When oral arguments began March 4, 1991, Assistant Attorney General Diane Nicolosi portrayed the teenagers as naïve victims of an "evil woman bent on murder." The prosecution portrayed Pamela Smart as the cold-blooded mastermind who controlled her underaged sex partner. Nicolosi claimed that Smart seduced Flynn to get him to murder her husband, so that she could avoid an expensive divorce and benefit from a $140,000 life insurance policy. In her testimony, Smart acknowledged that she had what she termed an "affair" with the underaged boy, but claimed that the murder of her husband was solely the doing of Flynn and his friends as a reaction to her telling Flynn that she wished to end their "relationship" and repair her marriage. She insisted that she neither participated in the murder plot nor had any foreknowledge of it. Though Flynn claimed he had fallen in love with Smart when he first met her,[11] Cecilia Pierce testified at trial that Smart and Flynn were originally just friends. Pierce first noticed a change about February, when Smart confessed to her that she "loved Bill." Flynn testified at trial that he was a virgin before he had sex with Pamela Smart.

After a 14-day trial that culminated on March 22, 1991 in the Rockingham County Superior Court, Smart was found guilty of "being an accomplice to first-degree murder, conspiracy to commit murder, and witness tampering. The tampering stemmed from Pamela's coercing Cecilia to not say anything to authorities or to lie.[12] The conviction was largely the result of the testimony of her co-conspirators and secretly taped conversations in which Smart appeared to contradict her claims of having wanted to reconcile with her husband and of having no knowledge of the boys' plot.[13] She could have been charged with capital murder, but the prosecution decided against it. Later that day, she was given a mandatory sentence of life in prison without the possibility for parole.[12]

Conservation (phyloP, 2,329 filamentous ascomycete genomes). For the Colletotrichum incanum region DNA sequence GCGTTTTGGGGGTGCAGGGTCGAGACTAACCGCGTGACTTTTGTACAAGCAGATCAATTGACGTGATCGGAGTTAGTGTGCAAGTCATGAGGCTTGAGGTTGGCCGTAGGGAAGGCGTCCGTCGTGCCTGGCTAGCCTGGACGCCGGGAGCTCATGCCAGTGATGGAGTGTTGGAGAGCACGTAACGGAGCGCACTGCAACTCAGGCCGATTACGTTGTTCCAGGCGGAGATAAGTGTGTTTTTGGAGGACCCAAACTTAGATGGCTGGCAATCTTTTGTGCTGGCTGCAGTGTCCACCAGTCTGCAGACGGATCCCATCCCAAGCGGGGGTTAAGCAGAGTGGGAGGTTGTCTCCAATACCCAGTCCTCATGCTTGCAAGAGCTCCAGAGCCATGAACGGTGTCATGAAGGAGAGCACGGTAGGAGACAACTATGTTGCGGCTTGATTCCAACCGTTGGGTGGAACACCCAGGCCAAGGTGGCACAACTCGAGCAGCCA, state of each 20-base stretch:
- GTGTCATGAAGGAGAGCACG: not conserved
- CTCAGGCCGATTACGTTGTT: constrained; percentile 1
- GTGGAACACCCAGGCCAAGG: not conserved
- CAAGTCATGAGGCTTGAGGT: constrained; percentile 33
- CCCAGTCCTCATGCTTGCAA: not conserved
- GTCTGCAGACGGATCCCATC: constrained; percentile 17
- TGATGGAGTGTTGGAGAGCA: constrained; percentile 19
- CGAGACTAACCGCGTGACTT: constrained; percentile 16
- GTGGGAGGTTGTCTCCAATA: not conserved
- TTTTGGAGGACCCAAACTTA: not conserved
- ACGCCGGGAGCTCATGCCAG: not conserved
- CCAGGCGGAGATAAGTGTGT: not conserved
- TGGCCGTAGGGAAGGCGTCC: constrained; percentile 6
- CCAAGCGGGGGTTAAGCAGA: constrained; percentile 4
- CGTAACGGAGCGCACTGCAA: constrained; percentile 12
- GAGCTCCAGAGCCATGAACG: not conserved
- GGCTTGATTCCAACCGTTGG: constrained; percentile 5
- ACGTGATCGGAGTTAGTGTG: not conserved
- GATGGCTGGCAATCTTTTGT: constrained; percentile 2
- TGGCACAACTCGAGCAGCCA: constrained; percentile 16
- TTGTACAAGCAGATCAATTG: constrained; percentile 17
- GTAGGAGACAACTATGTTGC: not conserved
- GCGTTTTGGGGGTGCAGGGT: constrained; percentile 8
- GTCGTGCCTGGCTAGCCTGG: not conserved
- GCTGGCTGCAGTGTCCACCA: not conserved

Smart argued that the media had influenced her trial and conviction, as she explained in the 2014 HBO documentary Captivated: The Trials of Pamela Smart.[12]

ImprisonmentEdit

Smart is serving her life sentence at the maximum-security Bedford Hills Correctional Facility for Women in Westchester County, New York, where she was transferred in 1993 from the New Hampshire State Prison for Women in Goffstown. At the time, New Hampshire officials said the transfer was for unspecified "security reasons."[14] Co-defendants William Flynn and Patrick Randall were also transferred out-of-state, in both cases to the Maine State Prison in Warren, Maine.[15]

The specific reasons for Smart's transfer are unclear. In 2007, a senior assistant in the state attorney general's office told the Keene State Equinox that Smart was transferred due to discipline problems. While she had accrued 22 disciplinary reports, all but two of them were for minor offenses. Deputy Compact Administrator Denise Heath claimed that at the time, there were fears that the State Prison for Women was not suitable for a high-profile inmate like Smart, and that it would be too easy for someone to break her out. However, New Hampshire has never had a formal transfer agreement with New York; Heath believed the transfer was a "commissioner to commissioner" arrangement. Smart's family maintains they were never informed of the transfer.[16]

Although she maintains her innocence, Smart has conceded that her husband would still be alive if she had not had an affair with Flynn.[17] While in prison, Smart has tutored other inmates and has completed a master's degree with concentrations in literature and legal studies from Mercy College,[18][19] which were paid for with private funds from Mercy College. Smart became a member of the National Organization for Women, campaigning for rights for women in prison.[20]